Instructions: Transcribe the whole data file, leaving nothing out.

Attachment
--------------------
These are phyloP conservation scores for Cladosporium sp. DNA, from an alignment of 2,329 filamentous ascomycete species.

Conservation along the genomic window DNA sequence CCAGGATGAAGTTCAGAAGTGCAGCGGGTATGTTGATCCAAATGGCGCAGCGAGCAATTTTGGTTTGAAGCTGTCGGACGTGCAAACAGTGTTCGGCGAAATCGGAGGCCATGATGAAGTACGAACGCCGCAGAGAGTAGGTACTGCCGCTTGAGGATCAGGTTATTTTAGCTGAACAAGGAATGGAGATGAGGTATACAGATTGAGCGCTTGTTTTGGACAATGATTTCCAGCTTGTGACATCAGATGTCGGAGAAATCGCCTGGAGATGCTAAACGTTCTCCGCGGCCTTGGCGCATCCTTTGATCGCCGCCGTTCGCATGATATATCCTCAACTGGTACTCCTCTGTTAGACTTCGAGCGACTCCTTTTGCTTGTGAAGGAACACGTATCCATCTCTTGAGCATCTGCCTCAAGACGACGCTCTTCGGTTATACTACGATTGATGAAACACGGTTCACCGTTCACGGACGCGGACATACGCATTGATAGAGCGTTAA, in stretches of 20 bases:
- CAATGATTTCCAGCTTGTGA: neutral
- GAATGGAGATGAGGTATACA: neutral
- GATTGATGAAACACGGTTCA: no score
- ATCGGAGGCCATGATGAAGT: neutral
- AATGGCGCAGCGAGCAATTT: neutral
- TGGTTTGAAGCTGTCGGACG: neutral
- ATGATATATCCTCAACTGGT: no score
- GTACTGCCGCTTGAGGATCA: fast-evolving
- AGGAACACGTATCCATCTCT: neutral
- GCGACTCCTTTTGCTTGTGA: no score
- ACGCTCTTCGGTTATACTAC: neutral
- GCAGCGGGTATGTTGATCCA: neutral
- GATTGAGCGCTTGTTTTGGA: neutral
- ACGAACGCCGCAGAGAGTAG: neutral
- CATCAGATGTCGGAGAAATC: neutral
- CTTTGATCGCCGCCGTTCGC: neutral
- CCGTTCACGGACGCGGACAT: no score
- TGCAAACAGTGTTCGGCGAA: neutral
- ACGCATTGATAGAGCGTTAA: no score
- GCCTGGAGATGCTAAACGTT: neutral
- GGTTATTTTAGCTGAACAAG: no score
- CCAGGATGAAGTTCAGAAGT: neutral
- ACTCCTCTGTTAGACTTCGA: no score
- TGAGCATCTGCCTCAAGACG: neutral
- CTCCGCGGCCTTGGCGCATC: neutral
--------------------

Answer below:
These are phyloP conservation scores for Cladosporium sp. DNA, from an alignment of 2,329 filamentous ascomycete species.

Conservation along the genomic window DNA sequence CCAGGATGAAGTTCAGAAGTGCAGCGGGTATGTTGATCCAAATGGCGCAGCGAGCAATTTTGGTTTGAAGCTGTCGGACGTGCAAACAGTGTTCGGCGAAATCGGAGGCCATGATGAAGTACGAACGCCGCAGAGAGTAGGTACTGCCGCTTGAGGATCAGGTTATTTTAGCTGAACAAGGAATGGAGATGAGGTATACAGATTGAGCGCTTGTTTTGGACAATGATTTCCAGCTTGTGACATCAGATGTCGGAGAAATCGCCTGGAGATGCTAAACGTTCTCCGCGGCCTTGGCGCATCCTTTGATCGCCGCCGTTCGCATGATATATCCTCAACTGGTACTCCTCTGTTAGACTTCGAGCGACTCCTTTTGCTTGTGAAGGAACACGTATCCATCTCTTGAGCATCTGCCTCAAGACGACGCTCTTCGGTTATACTACGATTGATGAAACACGGTTCACCGTTCACGGACGCGGACATACGCATTGATAGAGCGTTAA, in stretches of 20 bases:
- CAATGATTTCCAGCTTGTGA: neutral
- GAATGGAGATGAGGTATACA: neutral
- GATTGATGAAACACGGTTCA: no score
- ATCGGAGGCCATGATGAAGT: neutral
- AATGGCGCAGCGAGCAATTT: neutral
- TGGTTTGAAGCTGTCGGACG: neutral
- ATGATATATCCTCAACTGGT: no score
- GTACTGCCGCTTGAGGATCA: fast-evolving
- AGGAACACGTATCCATCTCT: neutral
- GCGACTCCTTTTGCTTGTGA: no score
- ACGCTCTTCGGTTATACTAC: neutral
- GCAGCGGGTATGTTGATCCA: neutral
- GATTGAGCGCTTGTTTTGGA: neutral
- ACGAACGCCGCAGAGAGTAG: neutral
- CATCAGATGTCGGAGAAATC: neutral
- CTTTGATCGCCGCCGTTCGC: neutral
- CCGTTCACGGACGCGGACAT: no score
- TGCAAACAGTGTTCGGCGAA: neutral
- ACGCATTGATAGAGCGTTAA: no score
- GCCTGGAGATGCTAAACGTT: neutral
- GGTTATTTTAGCTGAACAAG: no score
- CCAGGATGAAGTTCAGAAGT: neutral
- ACTCCTCTGTTAGACTTCGA: no score
- TGAGCATCTGCCTCAAGACG: neutral
- CTCCGCGGCCTTGGCGCATC: neutral